Advent DynamismFR. ROGER LANDRY
Happy New Year! This week the Church, indeed, inaugurates a new year dedicated to our reliving in time the central mysteries of the life of Christ. Christ is the “the Alpha and the Omega, the first and the last, the beginning and the end” (Rv 22:13), and the Church has us begin each year focusing both on the end and on the beginning so that we might better live the present.
Advent, like the life of faith as a whole, is fundamentally dynamic. There's movement. Christ out of love is coming toward us and we, out of love, await His coming, so that we might embrace Him with joy. There's a temptation sometimes to look at a new liturgical year with little or no excitement, similar to what we experience when we watch re-runs of television programs or movies. We know how the story ends and therefore it makes less and less of an impression on us each time. But that's not the way God wants it and that is not what the liturgical year is meant to be.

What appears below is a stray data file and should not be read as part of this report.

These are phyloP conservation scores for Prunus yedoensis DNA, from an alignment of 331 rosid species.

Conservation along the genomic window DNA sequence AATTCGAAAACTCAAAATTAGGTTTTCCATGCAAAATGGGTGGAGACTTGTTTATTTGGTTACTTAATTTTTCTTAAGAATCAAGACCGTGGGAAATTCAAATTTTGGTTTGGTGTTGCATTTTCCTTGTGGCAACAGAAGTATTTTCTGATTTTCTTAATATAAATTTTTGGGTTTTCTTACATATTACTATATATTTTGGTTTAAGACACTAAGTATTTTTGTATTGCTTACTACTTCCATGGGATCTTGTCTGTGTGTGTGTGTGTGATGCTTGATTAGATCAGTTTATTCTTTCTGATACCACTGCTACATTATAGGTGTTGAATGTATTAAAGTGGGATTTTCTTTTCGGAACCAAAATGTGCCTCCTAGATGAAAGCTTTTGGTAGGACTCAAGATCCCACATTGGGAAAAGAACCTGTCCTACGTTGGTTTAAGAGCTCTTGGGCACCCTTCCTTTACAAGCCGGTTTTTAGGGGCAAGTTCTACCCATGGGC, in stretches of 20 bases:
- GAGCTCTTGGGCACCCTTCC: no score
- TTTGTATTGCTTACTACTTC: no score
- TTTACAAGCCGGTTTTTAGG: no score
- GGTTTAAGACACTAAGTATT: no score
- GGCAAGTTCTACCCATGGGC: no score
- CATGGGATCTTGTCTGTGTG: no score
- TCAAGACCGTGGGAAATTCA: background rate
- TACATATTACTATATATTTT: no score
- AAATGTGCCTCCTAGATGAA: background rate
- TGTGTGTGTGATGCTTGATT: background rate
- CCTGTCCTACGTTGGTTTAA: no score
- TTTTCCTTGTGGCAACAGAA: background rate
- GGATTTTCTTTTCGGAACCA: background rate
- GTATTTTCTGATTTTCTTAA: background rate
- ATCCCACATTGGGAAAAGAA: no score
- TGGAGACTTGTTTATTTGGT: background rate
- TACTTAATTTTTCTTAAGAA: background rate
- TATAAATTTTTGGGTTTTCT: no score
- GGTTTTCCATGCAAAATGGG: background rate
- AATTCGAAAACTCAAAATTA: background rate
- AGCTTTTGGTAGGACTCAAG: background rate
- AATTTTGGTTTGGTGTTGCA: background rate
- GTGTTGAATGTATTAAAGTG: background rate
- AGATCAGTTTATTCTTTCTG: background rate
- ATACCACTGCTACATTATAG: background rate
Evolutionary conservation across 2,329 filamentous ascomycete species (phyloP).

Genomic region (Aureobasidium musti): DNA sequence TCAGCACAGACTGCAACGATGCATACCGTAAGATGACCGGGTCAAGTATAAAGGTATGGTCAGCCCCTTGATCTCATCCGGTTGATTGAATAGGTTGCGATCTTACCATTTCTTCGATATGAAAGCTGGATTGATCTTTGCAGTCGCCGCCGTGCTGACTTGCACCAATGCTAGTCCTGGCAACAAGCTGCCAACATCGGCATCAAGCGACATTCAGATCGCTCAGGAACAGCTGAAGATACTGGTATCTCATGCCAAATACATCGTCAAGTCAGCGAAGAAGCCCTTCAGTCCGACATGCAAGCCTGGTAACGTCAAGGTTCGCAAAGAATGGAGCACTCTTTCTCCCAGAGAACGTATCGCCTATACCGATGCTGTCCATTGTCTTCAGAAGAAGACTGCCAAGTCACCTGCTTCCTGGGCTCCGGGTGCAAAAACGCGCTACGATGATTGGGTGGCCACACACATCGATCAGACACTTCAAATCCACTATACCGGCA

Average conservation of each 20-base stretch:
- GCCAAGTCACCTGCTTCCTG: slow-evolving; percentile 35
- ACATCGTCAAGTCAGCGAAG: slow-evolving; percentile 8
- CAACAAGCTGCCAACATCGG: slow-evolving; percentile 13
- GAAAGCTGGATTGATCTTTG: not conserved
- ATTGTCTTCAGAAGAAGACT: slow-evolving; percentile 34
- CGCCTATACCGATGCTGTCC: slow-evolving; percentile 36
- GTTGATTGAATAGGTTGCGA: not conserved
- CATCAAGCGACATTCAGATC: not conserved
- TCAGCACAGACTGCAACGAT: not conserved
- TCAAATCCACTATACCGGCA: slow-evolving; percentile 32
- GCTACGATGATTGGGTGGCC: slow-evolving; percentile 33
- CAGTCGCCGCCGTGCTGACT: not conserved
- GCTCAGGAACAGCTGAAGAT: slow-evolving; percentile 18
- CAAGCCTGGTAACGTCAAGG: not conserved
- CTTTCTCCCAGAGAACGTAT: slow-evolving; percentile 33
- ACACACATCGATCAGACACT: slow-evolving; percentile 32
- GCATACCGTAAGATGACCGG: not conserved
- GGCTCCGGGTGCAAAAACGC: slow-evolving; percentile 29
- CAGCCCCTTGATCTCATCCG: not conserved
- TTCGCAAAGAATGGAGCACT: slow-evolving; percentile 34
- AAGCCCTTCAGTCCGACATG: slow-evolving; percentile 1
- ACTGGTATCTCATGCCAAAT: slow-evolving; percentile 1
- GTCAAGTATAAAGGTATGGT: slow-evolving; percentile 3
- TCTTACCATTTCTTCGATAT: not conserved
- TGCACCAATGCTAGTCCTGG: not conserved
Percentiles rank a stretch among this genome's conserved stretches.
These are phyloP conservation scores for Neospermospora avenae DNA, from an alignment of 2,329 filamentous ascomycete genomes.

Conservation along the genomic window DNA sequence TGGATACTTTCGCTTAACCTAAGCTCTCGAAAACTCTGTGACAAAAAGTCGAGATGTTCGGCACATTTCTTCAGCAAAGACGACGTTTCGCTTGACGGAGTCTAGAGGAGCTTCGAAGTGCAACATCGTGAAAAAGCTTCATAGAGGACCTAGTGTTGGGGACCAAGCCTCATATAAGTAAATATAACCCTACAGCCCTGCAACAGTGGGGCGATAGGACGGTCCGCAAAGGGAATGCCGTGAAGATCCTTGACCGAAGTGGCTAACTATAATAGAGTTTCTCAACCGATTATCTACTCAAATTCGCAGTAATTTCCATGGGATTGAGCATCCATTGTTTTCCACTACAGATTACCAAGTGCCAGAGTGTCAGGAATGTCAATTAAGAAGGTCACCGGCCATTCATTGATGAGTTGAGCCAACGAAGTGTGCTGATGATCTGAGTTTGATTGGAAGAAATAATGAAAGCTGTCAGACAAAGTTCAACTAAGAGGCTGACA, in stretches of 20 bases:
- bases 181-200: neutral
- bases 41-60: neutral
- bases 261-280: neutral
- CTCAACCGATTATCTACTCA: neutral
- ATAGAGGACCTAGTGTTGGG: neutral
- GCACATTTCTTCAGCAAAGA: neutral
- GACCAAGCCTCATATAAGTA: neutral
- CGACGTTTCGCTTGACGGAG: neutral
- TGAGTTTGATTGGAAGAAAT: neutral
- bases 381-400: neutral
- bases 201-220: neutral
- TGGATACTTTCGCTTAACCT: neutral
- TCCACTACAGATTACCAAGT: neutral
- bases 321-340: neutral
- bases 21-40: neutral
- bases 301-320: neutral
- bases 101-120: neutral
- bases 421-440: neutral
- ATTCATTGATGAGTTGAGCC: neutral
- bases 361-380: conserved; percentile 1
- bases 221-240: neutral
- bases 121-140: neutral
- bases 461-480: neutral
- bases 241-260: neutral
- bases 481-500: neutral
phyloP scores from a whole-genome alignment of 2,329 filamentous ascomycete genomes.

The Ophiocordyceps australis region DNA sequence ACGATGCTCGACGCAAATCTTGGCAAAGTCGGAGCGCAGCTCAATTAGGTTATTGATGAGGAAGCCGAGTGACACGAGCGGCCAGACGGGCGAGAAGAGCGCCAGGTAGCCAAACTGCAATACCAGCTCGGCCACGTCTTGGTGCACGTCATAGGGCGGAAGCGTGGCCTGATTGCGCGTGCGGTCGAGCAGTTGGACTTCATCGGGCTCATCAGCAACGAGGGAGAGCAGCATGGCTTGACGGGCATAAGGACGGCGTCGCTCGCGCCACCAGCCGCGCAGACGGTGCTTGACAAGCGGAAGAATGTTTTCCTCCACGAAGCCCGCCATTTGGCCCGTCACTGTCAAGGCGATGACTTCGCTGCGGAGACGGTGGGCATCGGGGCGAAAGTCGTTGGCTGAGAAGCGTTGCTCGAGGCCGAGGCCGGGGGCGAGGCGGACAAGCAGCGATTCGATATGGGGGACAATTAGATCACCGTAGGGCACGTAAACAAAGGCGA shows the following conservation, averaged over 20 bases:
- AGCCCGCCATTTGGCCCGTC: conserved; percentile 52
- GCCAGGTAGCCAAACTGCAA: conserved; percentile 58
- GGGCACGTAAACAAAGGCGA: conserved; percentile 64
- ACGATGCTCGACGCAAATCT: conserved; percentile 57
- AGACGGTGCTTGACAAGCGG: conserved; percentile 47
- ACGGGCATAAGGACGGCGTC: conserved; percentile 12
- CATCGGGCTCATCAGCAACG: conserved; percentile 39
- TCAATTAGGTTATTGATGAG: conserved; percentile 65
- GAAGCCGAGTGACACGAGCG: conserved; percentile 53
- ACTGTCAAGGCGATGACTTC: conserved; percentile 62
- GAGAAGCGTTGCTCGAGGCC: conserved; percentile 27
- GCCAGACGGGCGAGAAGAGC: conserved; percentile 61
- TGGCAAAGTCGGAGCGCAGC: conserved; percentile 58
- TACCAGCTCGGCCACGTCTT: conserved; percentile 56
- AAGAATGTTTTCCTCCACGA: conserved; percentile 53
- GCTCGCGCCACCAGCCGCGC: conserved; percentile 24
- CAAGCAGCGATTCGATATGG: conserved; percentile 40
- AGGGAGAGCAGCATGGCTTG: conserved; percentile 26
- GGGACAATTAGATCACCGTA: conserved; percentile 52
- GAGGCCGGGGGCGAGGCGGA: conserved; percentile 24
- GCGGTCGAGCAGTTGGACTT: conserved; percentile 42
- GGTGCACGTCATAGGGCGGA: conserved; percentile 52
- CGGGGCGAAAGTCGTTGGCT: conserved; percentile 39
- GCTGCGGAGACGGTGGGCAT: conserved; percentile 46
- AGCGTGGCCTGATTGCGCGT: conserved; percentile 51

It's supposed to be more like the way Red Sox fans and players alike are looking forward to spring training next year. Even though there will be 162 games next season just like this one, even though the squad will for the most part face the same opponents in the same cities, even though the games will still be nine innings long and the diamond will have the same dimensions, there will be a whole new drama. The drama will involve how they rise to meet the challenges that will come to them within the structure of the new season.